The city’s affordable housing finance unit is planning for the first time to issue bonds that will be packaged as commercial mortgage backed securities. This inaugural group of loans pegged at $550 million will be secured by the market-rate residential high-rise 8 Spruce Street, known as New York by Gehry, located in Lower Manhattan.
The Housing Development Corporation, which generally focuses on financing affordable housing for the city, will issue the bonds, which will then be packaged and divided into different risk levels and sold into the CMBS market. Wells Fargo will be the loan servicer.
Sources within the city agency said there were special circumstances that made the CMBS structure useful here, and it was not expected to become a common practice. This bond deal is similar to two the state’s New York Liberty Development Corporation structured to finance 1 Bryant Park and 7 World Trade Center, but this is the first for the city.
Nonetheless, insiders said it showed an inventive use of market tools.
“It demonstrates HDC’s willingness to get creative on structuring in order to diversify how HDC-financed projects are capitalized,” Ben Thypin, director of market analysis with data firm Real Capital Analytics, said.
HDC is not issuing any new debt, however. Instead, this deal is structured to refinance floating rate bonds that were issued between 2008 and 2010, including Liberty Bonds. There were $8 billion in Liberty Bonds created in 2002 following the September 11 attacks to spur commercial and residential development in Lower Manhattan.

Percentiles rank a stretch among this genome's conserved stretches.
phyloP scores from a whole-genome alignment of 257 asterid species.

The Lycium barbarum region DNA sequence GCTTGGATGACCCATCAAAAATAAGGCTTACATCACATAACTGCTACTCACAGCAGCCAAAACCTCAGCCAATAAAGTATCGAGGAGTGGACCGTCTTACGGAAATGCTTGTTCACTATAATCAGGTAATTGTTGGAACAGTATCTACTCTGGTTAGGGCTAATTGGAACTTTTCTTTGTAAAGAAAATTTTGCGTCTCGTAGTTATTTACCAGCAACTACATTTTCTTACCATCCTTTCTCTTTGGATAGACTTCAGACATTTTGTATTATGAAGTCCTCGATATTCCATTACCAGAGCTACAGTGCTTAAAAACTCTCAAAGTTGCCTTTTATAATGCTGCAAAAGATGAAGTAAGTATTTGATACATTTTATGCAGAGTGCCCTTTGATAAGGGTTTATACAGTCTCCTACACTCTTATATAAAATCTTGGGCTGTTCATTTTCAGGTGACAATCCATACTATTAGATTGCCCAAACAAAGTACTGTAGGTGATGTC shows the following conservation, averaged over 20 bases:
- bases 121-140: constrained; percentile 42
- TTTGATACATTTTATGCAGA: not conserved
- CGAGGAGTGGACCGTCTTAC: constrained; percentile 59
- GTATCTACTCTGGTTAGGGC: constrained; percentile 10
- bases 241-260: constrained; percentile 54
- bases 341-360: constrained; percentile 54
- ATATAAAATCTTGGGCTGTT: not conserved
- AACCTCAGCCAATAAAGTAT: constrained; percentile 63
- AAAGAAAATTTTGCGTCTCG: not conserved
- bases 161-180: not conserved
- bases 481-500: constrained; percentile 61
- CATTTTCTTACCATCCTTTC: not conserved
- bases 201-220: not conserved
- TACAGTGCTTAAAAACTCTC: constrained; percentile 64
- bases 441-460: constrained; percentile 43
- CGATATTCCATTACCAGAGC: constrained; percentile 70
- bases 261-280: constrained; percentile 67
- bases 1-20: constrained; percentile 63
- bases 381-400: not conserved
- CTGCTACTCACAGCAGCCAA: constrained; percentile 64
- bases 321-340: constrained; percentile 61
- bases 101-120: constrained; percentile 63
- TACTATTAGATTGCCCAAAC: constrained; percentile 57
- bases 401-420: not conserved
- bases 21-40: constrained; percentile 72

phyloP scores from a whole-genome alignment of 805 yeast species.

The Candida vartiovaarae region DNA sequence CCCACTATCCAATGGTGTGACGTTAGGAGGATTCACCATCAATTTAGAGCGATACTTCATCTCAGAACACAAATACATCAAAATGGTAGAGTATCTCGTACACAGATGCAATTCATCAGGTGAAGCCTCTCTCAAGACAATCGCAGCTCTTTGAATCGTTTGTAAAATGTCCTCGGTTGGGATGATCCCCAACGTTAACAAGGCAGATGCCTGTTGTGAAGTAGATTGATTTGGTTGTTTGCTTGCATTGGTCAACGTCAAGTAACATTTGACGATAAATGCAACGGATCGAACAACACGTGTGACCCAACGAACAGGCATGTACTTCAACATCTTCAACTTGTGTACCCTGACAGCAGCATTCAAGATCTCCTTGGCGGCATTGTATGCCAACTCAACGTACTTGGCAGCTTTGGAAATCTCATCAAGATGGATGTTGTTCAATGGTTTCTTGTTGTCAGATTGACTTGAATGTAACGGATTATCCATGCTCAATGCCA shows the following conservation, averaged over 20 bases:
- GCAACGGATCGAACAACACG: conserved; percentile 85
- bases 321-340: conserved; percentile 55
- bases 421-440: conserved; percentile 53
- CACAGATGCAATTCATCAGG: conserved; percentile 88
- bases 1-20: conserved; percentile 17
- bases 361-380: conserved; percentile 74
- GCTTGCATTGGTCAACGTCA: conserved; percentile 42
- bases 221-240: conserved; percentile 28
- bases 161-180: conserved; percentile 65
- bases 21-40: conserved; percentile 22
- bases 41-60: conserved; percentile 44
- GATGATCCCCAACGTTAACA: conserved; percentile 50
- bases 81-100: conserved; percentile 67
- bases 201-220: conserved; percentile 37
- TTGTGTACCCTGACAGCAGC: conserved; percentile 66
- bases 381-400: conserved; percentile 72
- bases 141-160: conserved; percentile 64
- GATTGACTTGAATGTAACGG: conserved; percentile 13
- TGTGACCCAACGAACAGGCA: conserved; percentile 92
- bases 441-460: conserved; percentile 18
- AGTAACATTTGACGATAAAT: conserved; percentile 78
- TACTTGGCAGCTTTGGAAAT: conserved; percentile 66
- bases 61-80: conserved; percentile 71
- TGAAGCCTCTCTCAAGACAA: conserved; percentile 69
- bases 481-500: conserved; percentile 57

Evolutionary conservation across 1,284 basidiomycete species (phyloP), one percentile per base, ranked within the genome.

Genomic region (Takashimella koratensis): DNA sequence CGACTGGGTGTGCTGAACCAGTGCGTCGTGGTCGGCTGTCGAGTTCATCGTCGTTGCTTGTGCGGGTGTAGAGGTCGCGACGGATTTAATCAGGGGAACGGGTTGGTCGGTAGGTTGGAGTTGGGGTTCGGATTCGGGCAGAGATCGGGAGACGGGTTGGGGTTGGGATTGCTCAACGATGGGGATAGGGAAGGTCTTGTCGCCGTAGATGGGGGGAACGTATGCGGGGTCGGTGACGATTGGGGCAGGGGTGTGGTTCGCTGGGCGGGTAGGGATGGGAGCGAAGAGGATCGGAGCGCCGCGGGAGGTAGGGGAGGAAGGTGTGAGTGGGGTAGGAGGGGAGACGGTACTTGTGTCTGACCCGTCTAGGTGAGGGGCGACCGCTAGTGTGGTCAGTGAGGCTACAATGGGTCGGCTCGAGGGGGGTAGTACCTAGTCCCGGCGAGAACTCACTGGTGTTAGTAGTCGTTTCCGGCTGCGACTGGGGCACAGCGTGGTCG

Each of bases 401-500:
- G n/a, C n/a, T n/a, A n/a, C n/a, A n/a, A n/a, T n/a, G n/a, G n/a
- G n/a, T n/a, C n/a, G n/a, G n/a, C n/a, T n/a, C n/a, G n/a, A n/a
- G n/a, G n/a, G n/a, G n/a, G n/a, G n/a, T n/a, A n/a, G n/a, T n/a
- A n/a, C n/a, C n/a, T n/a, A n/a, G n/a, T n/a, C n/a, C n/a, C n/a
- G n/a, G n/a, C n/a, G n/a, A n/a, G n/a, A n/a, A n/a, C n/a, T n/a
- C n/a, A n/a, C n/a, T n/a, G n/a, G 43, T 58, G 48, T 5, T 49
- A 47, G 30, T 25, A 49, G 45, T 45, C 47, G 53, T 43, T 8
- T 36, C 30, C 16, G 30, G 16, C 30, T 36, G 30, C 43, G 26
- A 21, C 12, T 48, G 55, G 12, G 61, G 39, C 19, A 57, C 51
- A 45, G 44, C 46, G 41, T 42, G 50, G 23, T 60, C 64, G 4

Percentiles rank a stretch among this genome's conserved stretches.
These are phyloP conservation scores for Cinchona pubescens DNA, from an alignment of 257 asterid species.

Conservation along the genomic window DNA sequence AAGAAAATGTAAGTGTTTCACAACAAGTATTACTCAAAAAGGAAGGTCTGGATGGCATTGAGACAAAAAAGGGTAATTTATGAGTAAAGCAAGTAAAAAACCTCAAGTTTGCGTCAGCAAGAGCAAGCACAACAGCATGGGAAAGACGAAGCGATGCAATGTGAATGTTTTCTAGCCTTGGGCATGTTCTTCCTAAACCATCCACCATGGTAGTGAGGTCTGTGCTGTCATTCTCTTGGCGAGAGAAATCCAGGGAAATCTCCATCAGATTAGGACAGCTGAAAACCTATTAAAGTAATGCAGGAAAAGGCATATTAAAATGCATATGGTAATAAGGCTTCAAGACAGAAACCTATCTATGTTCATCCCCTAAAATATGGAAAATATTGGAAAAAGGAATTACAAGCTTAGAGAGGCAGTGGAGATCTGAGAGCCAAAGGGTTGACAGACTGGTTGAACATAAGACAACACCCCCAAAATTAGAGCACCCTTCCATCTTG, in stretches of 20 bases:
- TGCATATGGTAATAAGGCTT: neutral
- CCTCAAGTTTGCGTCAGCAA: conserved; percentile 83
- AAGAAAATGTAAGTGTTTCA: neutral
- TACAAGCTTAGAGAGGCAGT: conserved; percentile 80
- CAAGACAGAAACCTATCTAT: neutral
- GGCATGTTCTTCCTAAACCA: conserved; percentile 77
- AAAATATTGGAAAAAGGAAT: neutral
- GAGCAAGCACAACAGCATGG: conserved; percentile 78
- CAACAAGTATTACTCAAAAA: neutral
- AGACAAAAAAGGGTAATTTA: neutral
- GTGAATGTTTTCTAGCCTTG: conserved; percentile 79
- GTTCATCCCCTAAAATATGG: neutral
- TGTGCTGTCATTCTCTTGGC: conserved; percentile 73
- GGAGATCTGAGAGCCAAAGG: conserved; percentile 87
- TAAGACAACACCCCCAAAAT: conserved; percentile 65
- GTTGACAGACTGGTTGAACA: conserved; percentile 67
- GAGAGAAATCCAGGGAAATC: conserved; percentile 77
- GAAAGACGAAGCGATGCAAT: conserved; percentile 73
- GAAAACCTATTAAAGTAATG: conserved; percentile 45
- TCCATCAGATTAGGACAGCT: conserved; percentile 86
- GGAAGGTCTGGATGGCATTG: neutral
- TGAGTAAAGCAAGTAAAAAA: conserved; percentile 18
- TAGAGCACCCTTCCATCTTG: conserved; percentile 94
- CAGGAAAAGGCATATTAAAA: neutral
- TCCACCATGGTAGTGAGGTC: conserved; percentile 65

“This would be [HDC’s] first transaction to be structured as CMBS,” the agency’s president, Gary Rodney said in a letter to board members.
There is no affordable element to 8 Spruce, a 902-unit tower that Bruce Ratner’s Forest City Ratner opened in 2011. HDC is handling the refinancing for Forest City and its partners TIAA-CREF and National Real Estate Advisors, because it issued the original bonds. Thus, to obtain the same tax-exempt status, the city must be the originator.
The city disclosed the arrangement last month during the agency’s board meeting on September 22. Neither the city nor its taxpayers are liable for the bonds, which are privately financed. While the loans were pegged at $550 million, the deal would allow for up to $610 million, the agency’s documents show.
The city sees a low lending risk, as the building was appraised in July at $1.1 billion, the documents reveal. In addition, the market for securitized loans has improved in recent years.
“The CMBS market has been strong over the past two years and it seems like [HDC] is taking advantage of the demand for CMBS bonds by going to it for fixed-rate financing while rates are still low,” said Joe McBride, a research analyst from the loan tracking firm Trepp.